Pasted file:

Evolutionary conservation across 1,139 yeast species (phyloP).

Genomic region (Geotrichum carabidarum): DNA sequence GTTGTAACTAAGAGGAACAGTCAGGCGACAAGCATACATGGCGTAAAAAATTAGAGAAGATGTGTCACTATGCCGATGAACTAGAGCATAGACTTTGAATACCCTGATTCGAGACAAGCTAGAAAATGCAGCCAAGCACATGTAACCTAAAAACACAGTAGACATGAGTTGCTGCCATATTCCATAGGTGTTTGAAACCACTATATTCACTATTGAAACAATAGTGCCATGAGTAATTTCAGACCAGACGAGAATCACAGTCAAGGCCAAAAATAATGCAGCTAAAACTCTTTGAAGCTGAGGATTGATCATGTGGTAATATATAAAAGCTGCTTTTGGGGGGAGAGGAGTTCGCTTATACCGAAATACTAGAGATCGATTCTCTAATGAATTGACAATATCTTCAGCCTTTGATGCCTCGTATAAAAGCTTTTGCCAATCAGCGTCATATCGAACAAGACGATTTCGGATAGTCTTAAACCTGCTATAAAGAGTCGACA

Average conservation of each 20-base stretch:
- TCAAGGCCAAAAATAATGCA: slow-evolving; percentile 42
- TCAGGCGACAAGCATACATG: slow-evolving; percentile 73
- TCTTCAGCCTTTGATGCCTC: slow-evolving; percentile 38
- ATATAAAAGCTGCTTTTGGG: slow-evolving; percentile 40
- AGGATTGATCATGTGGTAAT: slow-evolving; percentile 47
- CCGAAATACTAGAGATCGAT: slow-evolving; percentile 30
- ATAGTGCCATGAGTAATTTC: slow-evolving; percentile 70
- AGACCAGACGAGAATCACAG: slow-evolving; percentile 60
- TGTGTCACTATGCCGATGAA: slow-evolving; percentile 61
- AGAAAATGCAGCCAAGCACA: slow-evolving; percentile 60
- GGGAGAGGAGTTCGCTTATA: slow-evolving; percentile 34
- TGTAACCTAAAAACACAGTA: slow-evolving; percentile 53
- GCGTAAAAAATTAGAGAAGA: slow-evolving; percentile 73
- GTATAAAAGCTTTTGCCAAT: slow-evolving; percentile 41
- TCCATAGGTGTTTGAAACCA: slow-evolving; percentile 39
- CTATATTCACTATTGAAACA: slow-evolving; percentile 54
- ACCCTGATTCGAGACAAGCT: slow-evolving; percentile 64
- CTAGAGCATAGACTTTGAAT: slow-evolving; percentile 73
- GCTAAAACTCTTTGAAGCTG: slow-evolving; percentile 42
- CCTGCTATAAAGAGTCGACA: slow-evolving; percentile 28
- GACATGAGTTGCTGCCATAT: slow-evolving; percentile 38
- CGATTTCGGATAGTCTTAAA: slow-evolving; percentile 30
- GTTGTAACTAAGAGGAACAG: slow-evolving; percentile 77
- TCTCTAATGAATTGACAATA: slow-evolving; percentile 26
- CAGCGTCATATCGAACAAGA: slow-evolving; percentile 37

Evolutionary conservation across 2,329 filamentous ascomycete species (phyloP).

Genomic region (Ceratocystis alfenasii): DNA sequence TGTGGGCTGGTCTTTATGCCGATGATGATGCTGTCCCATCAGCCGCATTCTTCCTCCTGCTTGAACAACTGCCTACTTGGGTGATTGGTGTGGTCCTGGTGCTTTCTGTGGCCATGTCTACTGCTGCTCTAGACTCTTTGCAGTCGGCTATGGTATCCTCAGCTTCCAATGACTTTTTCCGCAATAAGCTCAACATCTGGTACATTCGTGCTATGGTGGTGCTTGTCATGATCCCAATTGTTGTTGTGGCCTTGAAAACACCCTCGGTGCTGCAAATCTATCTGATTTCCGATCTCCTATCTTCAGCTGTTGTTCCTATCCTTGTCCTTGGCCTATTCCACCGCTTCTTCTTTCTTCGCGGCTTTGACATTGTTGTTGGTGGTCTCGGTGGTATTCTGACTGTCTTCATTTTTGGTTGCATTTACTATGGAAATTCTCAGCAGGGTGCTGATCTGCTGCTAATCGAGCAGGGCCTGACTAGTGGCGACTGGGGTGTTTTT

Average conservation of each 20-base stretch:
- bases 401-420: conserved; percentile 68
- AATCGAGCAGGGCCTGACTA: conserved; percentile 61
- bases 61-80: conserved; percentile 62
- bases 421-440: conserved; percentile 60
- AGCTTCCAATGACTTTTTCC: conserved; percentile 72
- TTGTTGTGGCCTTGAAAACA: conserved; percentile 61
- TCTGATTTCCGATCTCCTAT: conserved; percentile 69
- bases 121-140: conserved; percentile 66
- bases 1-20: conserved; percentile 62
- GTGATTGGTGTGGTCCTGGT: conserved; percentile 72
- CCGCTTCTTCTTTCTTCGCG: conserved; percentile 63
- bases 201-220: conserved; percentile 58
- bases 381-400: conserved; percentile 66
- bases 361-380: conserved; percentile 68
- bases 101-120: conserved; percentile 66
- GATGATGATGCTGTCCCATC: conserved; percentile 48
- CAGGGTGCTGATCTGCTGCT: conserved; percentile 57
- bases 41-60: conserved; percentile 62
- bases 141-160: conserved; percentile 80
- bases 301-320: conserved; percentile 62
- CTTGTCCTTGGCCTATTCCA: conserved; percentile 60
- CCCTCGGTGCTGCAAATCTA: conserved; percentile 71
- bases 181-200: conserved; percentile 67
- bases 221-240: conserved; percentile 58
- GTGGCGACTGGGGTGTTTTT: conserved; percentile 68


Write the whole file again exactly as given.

Evolutionary conservation across 1,139 yeast species (phyloP).

Genomic region (Geotrichum carabidarum): DNA sequence GTTGTAACTAAGAGGAACAGTCAGGCGACAAGCATACATGGCGTAAAAAATTAGAGAAGATGTGTCACTATGCCGATGAACTAGAGCATAGACTTTGAATACCCTGATTCGAGACAAGCTAGAAAATGCAGCCAAGCACATGTAACCTAAAAACACAGTAGACATGAGTTGCTGCCATATTCCATAGGTGTTTGAAACCACTATATTCACTATTGAAACAATAGTGCCATGAGTAATTTCAGACCAGACGAGAATCACAGTCAAGGCCAAAAATAATGCAGCTAAAACTCTTTGAAGCTGAGGATTGATCATGTGGTAATATATAAAAGCTGCTTTTGGGGGGAGAGGAGTTCGCTTATACCGAAATACTAGAGATCGATTCTCTAATGAATTGACAATATCTTCAGCCTTTGATGCCTCGTATAAAAGCTTTTGCCAATCAGCGTCATATCGAACAAGACGATTTCGGATAGTCTTAAACCTGCTATAAAGAGTCGACA

Average conservation of each 20-base stretch:
- TCAAGGCCAAAAATAATGCA: slow-evolving; percentile 42
- TCAGGCGACAAGCATACATG: slow-evolving; percentile 73
- TCTTCAGCCTTTGATGCCTC: slow-evolving; percentile 38
- ATATAAAAGCTGCTTTTGGG: slow-evolving; percentile 40
- AGGATTGATCATGTGGTAAT: slow-evolving; percentile 47
- CCGAAATACTAGAGATCGAT: slow-evolving; percentile 30
- ATAGTGCCATGAGTAATTTC: slow-evolving; percentile 70
- AGACCAGACGAGAATCACAG: slow-evolving; percentile 60
- TGTGTCACTATGCCGATGAA: slow-evolving; percentile 61
- AGAAAATGCAGCCAAGCACA: slow-evolving; percentile 60
- GGGAGAGGAGTTCGCTTATA: slow-evolving; percentile 34
- TGTAACCTAAAAACACAGTA: slow-evolving; percentile 53
- GCGTAAAAAATTAGAGAAGA: slow-evolving; percentile 73
- GTATAAAAGCTTTTGCCAAT: slow-evolving; percentile 41
- TCCATAGGTGTTTGAAACCA: slow-evolving; percentile 39
- CTATATTCACTATTGAAACA: slow-evolving; percentile 54
- ACCCTGATTCGAGACAAGCT: slow-evolving; percentile 64
- CTAGAGCATAGACTTTGAAT: slow-evolving; percentile 73
- GCTAAAACTCTTTGAAGCTG: slow-evolving; percentile 42
- CCTGCTATAAAGAGTCGACA: slow-evolving; percentile 28
- GACATGAGTTGCTGCCATAT: slow-evolving; percentile 38
- CGATTTCGGATAGTCTTAAA: slow-evolving; percentile 30
- GTTGTAACTAAGAGGAACAG: slow-evolving; percentile 77
- TCTCTAATGAATTGACAATA: slow-evolving; percentile 26
- CAGCGTCATATCGAACAAGA: slow-evolving; percentile 37

Evolutionary conservation across 2,329 filamentous ascomycete species (phyloP).

Genomic region (Ceratocystis alfenasii): DNA sequence TGTGGGCTGGTCTTTATGCCGATGATGATGCTGTCCCATCAGCCGCATTCTTCCTCCTGCTTGAACAACTGCCTACTTGGGTGATTGGTGTGGTCCTGGTGCTTTCTGTGGCCATGTCTACTGCTGCTCTAGACTCTTTGCAGTCGGCTATGGTATCCTCAGCTTCCAATGACTTTTTCCGCAATAAGCTCAACATCTGGTACATTCGTGCTATGGTGGTGCTTGTCATGATCCCAATTGTTGTTGTGGCCTTGAAAACACCCTCGGTGCTGCAAATCTATCTGATTTCCGATCTCCTATCTTCAGCTGTTGTTCCTATCCTTGTCCTTGGCCTATTCCACCGCTTCTTCTTTCTTCGCGGCTTTGACATTGTTGTTGGTGGTCTCGGTGGTATTCTGACTGTCTTCATTTTTGGTTGCATTTACTATGGAAATTCTCAGCAGGGTGCTGATCTGCTGCTAATCGAGCAGGGCCTGACTAGTGGCGACTGGGGTGTTTTT

Average conservation of each 20-base stretch:
- bases 401-420: conserved; percentile 68
- AATCGAGCAGGGCCTGACTA: conserved; percentile 61
- bases 61-80: conserved; percentile 62
- bases 421-440: conserved; percentile 60
- AGCTTCCAATGACTTTTTCC: conserved; percentile 72
- TTGTTGTGGCCTTGAAAACA: conserved; percentile 61
- TCTGATTTCCGATCTCCTAT: conserved; percentile 69
- bases 121-140: conserved; percentile 66
- bases 1-20: conserved; percentile 62
- GTGATTGGTGTGGTCCTGGT: conserved; percentile 72
- CCGCTTCTTCTTTCTTCGCG: conserved; percentile 63
- bases 201-220: conserved; percentile 58
- bases 381-400: conserved; percentile 66
- bases 361-380: conserved; percentile 68
- bases 101-120: conserved; percentile 66
- GATGATGATGCTGTCCCATC: conserved; percentile 48
- CAGGGTGCTGATCTGCTGCT: conserved; percentile 57
- bases 41-60: conserved; percentile 62
- bases 141-160: conserved; percentile 80
- bases 301-320: conserved; percentile 62
- CTTGTCCTTGGCCTATTCCA: conserved; percentile 60
- CCCTCGGTGCTGCAAATCTA: conserved; percentile 71
- bases 181-200: conserved; percentile 67
- bases 221-240: conserved; percentile 58
- GTGGCGACTGGGGTGTTTTT: conserved; percentile 68